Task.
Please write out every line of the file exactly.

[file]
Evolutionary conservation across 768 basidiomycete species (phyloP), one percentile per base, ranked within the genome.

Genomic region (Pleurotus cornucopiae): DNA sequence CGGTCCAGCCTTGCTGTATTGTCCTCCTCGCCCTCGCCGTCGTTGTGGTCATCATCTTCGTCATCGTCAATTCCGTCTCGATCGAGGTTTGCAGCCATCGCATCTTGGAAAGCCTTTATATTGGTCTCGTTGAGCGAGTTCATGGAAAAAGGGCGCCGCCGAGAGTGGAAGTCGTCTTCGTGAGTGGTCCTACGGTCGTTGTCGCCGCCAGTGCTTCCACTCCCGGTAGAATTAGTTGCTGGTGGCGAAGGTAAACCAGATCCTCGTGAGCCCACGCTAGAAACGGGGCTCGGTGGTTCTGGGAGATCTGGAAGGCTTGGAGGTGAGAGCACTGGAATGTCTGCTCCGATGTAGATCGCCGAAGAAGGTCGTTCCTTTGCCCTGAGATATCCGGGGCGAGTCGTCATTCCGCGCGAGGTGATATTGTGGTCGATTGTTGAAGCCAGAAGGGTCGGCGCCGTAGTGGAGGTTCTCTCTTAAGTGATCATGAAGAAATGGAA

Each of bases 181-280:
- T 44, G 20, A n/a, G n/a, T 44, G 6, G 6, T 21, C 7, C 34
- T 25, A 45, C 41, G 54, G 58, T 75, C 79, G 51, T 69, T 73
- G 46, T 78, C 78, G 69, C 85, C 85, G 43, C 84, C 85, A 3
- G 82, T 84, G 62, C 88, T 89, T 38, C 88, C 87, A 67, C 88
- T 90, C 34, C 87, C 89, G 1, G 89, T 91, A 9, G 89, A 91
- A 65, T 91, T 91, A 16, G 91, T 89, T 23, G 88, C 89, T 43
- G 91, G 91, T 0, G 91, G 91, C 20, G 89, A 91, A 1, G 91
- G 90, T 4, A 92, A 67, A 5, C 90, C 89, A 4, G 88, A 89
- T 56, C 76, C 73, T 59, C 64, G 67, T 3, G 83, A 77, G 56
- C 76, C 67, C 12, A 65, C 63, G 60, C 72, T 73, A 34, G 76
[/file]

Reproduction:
Evolutionary conservation across 768 basidiomycete species (phyloP), one percentile per base, ranked within the genome.

Genomic region (Pleurotus cornucopiae): DNA sequence CGGTCCAGCCTTGCTGTATTGTCCTCCTCGCCCTCGCCGTCGTTGTGGTCATCATCTTCGTCATCGTCAATTCCGTCTCGATCGAGGTTTGCAGCCATCGCATCTTGGAAAGCCTTTATATTGGTCTCGTTGAGCGAGTTCATGGAAAAAGGGCGCCGCCGAGAGTGGAAGTCGTCTTCGTGAGTGGTCCTACGGTCGTTGTCGCCGCCAGTGCTTCCACTCCCGGTAGAATTAGTTGCTGGTGGCGAAGGTAAACCAGATCCTCGTGAGCCCACGCTAGAAACGGGGCTCGGTGGTTCTGGGAGATCTGGAAGGCTTGGAGGTGAGAGCACTGGAATGTCTGCTCCGATGTAGATCGCCGAAGAAGGTCGTTCCTTTGCCCTGAGATATCCGGGGCGAGTCGTCATTCCGCGCGAGGTGATATTGTGGTCGATTGTTGAAGCCAGAAGGGTCGGCGCCGTAGTGGAGGTTCTCTCTTAAGTGATCATGAAGAAATGGAA

Each of bases 181-280:
- T 44, G 20, A n/a, G n/a, T 44, G 6, G 6, T 21, C 7, C 34
- T 25, A 45, C 41, G 54, G 58, T 75, C 79, G 51, T 69, T 73
- G 46, T 78, C 78, G 69, C 85, C 85, G 43, C 84, C 85, A 3
- G 82, T 84, G 62, C 88, T 89, T 38, C 88, C 87, A 67, C 88
- T 90, C 34, C 87, C 89, G 1, G 89, T 91, A 9, G 89, A 91
- A 65, T 91, T 91, A 16, G 91, T 89, T 23, G 88, C 89, T 43
- G 91, G 91, T 0, G 91, G 91, C 20, G 89, A 91, A 1, G 91
- G 90, T 4, A 92, A 67, A 5, C 90, C 89, A 4, G 88, A 89
- T 56, C 76, C 73, T 59, C 64, G 67, T 3, G 83, A 77, G 56
- C 76, C 67, C 12, A 65, C 63, G 60, C 72, T 73, A 34, G 76